We live in a very social but fragmented culture where strangers doin’t talk to each other.. So you might ask, “How do I fit into this squabbling society? Have I any significance to anyone?
AM I STILL COOL?
Many of us feel we don’t always fit in this contentious society. Alcohol and drug abuse and increasing suicide rates confirm a problem here.
David Brooks of the NYTimes recommends a fun social exercise: Instead of putting on your headphones or burying yourself in the cell when you board the train or plane, speak with the strangers next to you.
“Why don’t we do what makes us happy?” Brooks asks. “We don’t do so because we see the world in anxiety-drenched ways that cause us to avoid social situations.” Irrationally, we fear awkwardness and rejection. But that contradicts what experience suggests. Although we have the most negative expectations approaching a stranger, we are often surprised by how pleasant and appreciated we feel afterwards.
A COUNTERINTUITIVE SOLUTION
Brooks goes on to say that often we have ridiculously negative antisocial filters. He quotes Professor Nicholas Epley of the University of Chicago, who with his team found that people underestimate how positively others will respond when someone reaches out. Likewise, research led by Stav Atir and Kristina Wald showed that most people underestimate how much they will learn from conversations with strangers.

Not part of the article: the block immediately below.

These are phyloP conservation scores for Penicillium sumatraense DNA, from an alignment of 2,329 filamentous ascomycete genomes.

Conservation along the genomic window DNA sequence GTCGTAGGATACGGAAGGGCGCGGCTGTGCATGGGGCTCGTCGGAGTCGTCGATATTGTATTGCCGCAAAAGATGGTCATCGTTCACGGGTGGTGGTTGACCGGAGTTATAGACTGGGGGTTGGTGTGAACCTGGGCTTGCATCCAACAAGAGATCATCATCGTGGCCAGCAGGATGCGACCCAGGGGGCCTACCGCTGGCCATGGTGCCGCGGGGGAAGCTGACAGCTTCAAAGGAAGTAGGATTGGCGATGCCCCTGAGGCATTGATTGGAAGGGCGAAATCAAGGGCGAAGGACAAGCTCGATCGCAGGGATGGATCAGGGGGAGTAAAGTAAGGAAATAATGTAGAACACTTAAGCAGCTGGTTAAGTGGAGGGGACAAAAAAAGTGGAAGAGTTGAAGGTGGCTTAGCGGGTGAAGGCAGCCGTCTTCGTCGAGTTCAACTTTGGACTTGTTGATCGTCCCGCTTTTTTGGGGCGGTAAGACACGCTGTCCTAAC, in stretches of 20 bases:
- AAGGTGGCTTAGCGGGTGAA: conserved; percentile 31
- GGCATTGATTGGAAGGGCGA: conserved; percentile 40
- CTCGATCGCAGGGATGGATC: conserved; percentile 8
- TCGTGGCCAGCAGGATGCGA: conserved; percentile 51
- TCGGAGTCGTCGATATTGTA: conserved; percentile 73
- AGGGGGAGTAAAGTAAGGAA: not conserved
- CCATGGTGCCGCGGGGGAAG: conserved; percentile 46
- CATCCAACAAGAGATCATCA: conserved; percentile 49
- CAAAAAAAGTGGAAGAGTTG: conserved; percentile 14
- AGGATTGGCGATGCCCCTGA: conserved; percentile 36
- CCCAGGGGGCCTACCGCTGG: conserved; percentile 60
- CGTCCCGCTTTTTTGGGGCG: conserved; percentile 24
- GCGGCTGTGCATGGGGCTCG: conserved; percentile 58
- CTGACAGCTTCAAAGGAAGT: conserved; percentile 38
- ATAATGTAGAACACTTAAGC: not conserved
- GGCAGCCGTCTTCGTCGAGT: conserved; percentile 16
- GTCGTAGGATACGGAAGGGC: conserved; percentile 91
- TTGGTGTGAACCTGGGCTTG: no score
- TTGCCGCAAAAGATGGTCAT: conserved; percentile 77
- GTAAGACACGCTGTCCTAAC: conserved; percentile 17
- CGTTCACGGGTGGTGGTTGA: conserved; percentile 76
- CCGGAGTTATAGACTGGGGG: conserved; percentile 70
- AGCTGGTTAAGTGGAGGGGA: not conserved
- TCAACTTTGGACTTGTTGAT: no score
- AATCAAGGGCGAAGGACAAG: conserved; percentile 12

You may think impromptu chatting is not worth the bother. But, even without the embarrassment or rejection, what’s the point? How is chit-chatting going to add any significance or meaning to your day?
Quite a bit, according to Brooks. Social connection makes us happier and healthier and contributes to the sweetness of life. If that’s not enough, he goes on,
“My general view is that the fate of America will be importantly determined by how we treat each other in the smallest acts of daily life. That means being a genius at the close at hand: greeting a stranger, detecting the anxiety in somebody’s voice and asking what’s wrong, knowing how to talk across differences. More lives are diminished by the slow and frigid death of social closedness than by the short and glowing risk of social openness.
Sounds like a pretty fair, cost-free exercise to me. If nothing else, this is an antidote to self-absorption.